In the 9th Century, gunpowder was first invented in China. Since then, firearms have been a part of warfare. And the technology of these weapons has continuously improved. The 20th Century saw near-constant innovation, and many of the guns developed are still in use today. Here are the seven most-produced modern firearms in the world.
Colt M1911 – 5,000,000 Produced
In the late 1890s, gun makers looked for an alternative to the revolver. John Browning, then working for Colt, came up with a design for a self-loading or semi-automatic pistol in 1906. Over the next four years, Browning’s design for Colt and a design from Savage arms were pitted against each other and repeatedly adapted. During a final test in 1910, the Browning passed with flying colors and was adopted by the Army in 1911, and was either referred to as the M1911 or the Colt 45.
The firearm first came to prominence in World War 1 when the gun was so popular that production had to be outsourced to the factories of competing manufacturers. The Colt M1911 has since been used in every American war from World War II to Afghanistan, with improvements being continuously made. Modernized Colt 45’s are still carried by U.S. Army Special Forces Units today.
Smith and Wesson Model 10 – 6,000,000 Produced
The Smith and Wesson Model 10 is a revolver first released in 1899. Following its release, large orders were placed both by the U.S. Army and the Navy. The pistol was also wildly popular among police forces. The gun was widely used during World War I.
Following World War I, the Model 10 became standard issue for United States police officers for more than 70 years. The gun was also very popular among civilians as well. During the Second World War, hundreds of thousands of Model 10’s were used by troops. The victory model of the firearm was standard issue for Navy and Marine Corps aircrews. With over 600,000 Model 10 revolvers being produced, it was the most popular handgun of the 20th Century.
Glock Pistol – 6,000,000 Produced
Gaston Glock began working on firearms in 1979 despite having no previous experience with guns. Prior to developing his first pistol, the Austrian had focused on curtain rods and knives. But his first design was a smash hit. The Glock 17 was adopted into service by the Austrian military and police in 1982.
The popular gun soon spread throughout Europe. In 1988, the firearm became a standard NATO-classified sidearm. In 2013, the British Armed Forces replaced the Browning Hi-Power pistol with a 4th Generation Glock 17. And in 2020, the French Armed forces made a 5th Generation Glock 17 their standard. The gun is also popular for home defense and competition shooting.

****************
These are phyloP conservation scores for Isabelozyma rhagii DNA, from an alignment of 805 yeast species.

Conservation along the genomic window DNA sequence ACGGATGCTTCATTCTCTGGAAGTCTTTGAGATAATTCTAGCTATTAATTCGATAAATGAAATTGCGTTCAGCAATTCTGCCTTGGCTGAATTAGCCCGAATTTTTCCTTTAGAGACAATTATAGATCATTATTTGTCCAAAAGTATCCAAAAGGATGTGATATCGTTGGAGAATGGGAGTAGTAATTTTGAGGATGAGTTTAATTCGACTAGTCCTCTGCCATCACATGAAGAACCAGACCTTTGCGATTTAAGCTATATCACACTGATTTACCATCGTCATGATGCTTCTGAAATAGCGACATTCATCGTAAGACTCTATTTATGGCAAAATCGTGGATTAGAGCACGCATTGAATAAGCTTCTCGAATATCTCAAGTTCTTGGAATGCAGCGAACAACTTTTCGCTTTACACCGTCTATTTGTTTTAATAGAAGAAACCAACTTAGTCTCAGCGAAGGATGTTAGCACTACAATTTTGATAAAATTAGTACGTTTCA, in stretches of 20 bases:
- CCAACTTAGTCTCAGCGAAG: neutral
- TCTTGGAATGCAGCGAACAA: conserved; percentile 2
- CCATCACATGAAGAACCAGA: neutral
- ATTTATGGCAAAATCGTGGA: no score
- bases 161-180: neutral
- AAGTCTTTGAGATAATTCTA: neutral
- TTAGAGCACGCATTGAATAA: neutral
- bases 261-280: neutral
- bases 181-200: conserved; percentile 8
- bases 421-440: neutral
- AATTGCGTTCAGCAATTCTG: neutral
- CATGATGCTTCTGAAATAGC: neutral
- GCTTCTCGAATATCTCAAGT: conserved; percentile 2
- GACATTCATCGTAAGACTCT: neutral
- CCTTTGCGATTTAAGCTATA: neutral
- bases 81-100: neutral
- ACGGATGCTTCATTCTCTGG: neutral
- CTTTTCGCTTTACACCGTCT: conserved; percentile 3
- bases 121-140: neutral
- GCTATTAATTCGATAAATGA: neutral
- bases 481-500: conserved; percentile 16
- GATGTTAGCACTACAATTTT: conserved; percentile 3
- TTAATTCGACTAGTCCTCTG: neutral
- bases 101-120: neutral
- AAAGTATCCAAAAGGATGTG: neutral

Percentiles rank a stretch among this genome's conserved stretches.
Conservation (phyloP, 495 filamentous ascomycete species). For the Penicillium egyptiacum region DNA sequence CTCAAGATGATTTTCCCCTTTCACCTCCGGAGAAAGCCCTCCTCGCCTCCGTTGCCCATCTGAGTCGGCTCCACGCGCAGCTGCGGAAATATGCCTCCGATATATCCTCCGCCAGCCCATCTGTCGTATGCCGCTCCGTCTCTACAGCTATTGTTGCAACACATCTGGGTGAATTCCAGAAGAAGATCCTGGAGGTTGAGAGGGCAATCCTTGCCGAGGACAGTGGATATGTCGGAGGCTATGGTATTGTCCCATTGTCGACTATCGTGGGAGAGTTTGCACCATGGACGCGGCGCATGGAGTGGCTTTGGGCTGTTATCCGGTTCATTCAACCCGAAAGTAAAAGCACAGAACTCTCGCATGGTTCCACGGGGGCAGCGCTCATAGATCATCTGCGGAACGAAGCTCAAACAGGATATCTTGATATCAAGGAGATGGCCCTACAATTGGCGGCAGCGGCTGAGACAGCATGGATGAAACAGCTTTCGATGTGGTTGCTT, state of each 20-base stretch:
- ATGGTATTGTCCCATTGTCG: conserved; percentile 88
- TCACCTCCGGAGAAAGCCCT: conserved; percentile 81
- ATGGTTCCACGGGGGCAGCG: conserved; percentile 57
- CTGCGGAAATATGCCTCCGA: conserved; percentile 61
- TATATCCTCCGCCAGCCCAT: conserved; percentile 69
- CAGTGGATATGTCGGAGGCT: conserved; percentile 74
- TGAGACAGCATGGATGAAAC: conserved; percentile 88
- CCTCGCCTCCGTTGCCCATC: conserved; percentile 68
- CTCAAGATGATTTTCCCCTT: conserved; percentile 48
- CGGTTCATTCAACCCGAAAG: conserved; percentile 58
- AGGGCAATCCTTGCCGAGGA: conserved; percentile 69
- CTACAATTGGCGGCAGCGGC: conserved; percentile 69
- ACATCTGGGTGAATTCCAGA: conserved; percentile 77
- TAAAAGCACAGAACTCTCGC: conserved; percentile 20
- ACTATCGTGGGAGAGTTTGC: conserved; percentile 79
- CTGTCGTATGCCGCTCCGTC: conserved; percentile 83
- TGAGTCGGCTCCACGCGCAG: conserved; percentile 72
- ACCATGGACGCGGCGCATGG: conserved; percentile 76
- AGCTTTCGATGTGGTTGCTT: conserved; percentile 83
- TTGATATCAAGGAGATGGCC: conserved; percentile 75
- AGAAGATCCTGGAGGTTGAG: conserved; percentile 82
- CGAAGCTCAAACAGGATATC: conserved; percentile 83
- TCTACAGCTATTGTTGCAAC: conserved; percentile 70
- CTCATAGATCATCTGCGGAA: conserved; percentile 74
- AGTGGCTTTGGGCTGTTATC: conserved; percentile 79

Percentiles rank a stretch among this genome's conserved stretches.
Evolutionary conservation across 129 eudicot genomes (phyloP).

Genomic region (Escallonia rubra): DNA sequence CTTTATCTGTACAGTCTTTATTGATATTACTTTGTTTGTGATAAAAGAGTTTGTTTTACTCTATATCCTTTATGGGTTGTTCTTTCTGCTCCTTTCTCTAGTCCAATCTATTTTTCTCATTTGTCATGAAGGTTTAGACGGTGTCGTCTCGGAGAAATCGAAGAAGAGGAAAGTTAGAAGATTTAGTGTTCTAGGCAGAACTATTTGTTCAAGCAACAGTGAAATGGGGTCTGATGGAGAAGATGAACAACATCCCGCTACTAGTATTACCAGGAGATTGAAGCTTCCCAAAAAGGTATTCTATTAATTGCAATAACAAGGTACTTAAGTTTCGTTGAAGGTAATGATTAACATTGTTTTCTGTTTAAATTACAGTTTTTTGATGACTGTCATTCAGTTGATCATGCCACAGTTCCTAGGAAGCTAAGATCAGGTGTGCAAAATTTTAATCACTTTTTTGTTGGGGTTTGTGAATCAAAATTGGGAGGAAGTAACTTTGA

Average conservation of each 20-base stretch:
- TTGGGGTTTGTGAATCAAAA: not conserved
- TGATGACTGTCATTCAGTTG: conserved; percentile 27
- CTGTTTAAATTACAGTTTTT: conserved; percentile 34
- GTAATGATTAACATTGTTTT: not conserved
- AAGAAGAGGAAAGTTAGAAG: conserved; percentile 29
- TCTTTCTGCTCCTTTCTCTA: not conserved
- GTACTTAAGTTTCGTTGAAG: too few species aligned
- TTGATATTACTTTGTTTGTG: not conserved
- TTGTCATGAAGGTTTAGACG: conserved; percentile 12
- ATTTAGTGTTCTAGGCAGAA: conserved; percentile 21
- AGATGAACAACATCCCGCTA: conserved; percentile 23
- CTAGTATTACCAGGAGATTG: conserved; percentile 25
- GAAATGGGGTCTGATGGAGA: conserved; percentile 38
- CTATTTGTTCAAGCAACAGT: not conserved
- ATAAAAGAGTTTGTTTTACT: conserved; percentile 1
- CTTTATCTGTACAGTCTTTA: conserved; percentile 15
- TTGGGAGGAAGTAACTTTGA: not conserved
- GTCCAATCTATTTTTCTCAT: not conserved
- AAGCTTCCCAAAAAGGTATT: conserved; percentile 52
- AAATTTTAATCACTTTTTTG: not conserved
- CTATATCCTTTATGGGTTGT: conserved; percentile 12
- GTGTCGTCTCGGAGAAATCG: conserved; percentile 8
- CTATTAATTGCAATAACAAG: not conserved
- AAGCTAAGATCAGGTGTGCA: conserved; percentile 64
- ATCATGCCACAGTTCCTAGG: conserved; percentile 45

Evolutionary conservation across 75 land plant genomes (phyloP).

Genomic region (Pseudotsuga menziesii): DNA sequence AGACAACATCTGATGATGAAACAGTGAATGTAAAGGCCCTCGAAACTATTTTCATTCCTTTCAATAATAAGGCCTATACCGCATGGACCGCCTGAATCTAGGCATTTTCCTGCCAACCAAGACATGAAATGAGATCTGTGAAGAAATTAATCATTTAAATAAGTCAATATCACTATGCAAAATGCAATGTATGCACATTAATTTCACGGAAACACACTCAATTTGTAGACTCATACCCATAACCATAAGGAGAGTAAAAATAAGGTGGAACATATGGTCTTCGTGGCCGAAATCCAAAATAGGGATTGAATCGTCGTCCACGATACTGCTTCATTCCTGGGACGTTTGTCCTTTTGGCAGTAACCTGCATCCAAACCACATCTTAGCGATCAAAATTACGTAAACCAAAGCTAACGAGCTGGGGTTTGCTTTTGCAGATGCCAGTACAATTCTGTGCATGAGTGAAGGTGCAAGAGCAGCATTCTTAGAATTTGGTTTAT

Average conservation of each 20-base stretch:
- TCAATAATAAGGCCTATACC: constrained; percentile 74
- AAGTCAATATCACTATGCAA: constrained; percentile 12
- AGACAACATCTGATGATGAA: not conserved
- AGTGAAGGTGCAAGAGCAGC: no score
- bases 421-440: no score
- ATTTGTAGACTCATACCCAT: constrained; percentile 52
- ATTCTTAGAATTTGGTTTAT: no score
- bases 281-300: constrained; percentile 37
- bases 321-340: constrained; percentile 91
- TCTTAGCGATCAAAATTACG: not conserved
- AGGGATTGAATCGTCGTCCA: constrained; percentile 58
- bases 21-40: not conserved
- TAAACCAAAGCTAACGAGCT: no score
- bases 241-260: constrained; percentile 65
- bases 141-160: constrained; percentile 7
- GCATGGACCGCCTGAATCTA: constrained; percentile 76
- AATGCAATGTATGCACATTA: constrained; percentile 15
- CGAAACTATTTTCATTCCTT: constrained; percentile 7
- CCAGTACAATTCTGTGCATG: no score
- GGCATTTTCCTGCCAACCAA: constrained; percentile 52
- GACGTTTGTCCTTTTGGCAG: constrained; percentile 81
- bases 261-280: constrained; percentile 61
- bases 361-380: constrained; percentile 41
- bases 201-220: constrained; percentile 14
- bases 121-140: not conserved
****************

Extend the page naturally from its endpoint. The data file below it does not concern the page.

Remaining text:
The Mossberg 500 Series – 10,000,000 Produced
The Mossberg 500 series was first designed by Carl Benson in 1961. The pump-action shotgun became wildly popular with hunters across the United States. Hunters were drawn to the shotgun due to its high quality and low cost. In an effort to keep prices low, Mossberg began making guns for the military and police markets.
The M590 was designed specifically for the military. After a redesign, the M590A1 became the standard-issue shotgun for the United States Military. The shotgun was used in the Gulf War, the Iraq War, and the War in Afghanistan.
IMI Uzi – 10,000,000 Produced
The state of Israel was established in 1948. Shortly thereafter, Israelis began to concentrate on defending themselves. Major Uziel Gal is credited with creating an open-bolt, blowback-operated sub-machine gun. The series of guns were named in honor of his nickname, Uzi. Uzi’s were first adopted by the Israel Defense Forces Special Forces in 1954.
Militaries across the world purchased models of the Uzi for their own armies. And since the gun was so popular, there were also a number of knockoffs. The Uzi has been prominently used in nearly every war since its induction. It has also been a weapon of choice for drug runners and those involved in other illegal activities.
The M-16 15,000,000 Produced
From 1959-to 1964, the M-14 was the standard issue rifle for the U.S. Military, replacing the M-1. By the early 1960s, though, the military thought that the gun could be improved upon. After years of development, the M-16 was adopted in 1964. And shortly afterward, the rifle was being used overseas in Vietnam.
There were issues with the gun at first, as it had a reputation for being unreliable. The jungles of Vietnam were also a specifically harsh environment for a rifle. The kinks were soon worked out, though, and the M-16 became popular not just in the United States military but in forces around the world.
The AK-47 40,000,000 Produced
Mikael Kalashnikov began working on this gas-operated assault rifle in 1945 and finished in 1947, hence the 47 in the name. In 1949, it was adopted by the Soviet Armed Forces and was preferred by the other countries in the Warsaw Pact. The rifle became a global phenomenon owing both to its low production cost and its reliability under harsh circumstances.
In 1974, the Ak-47 was replaced as the standard-issue Soviet rifle by the AK-74. Its legacy lives on, however. Like the Uzi, the AK-47 was popular with criminals, gun runners, and terrorists. It is hard to tell exactly how many AK-47s were produced overall, with estimates ranging from 40,000,000 to 150,000,000.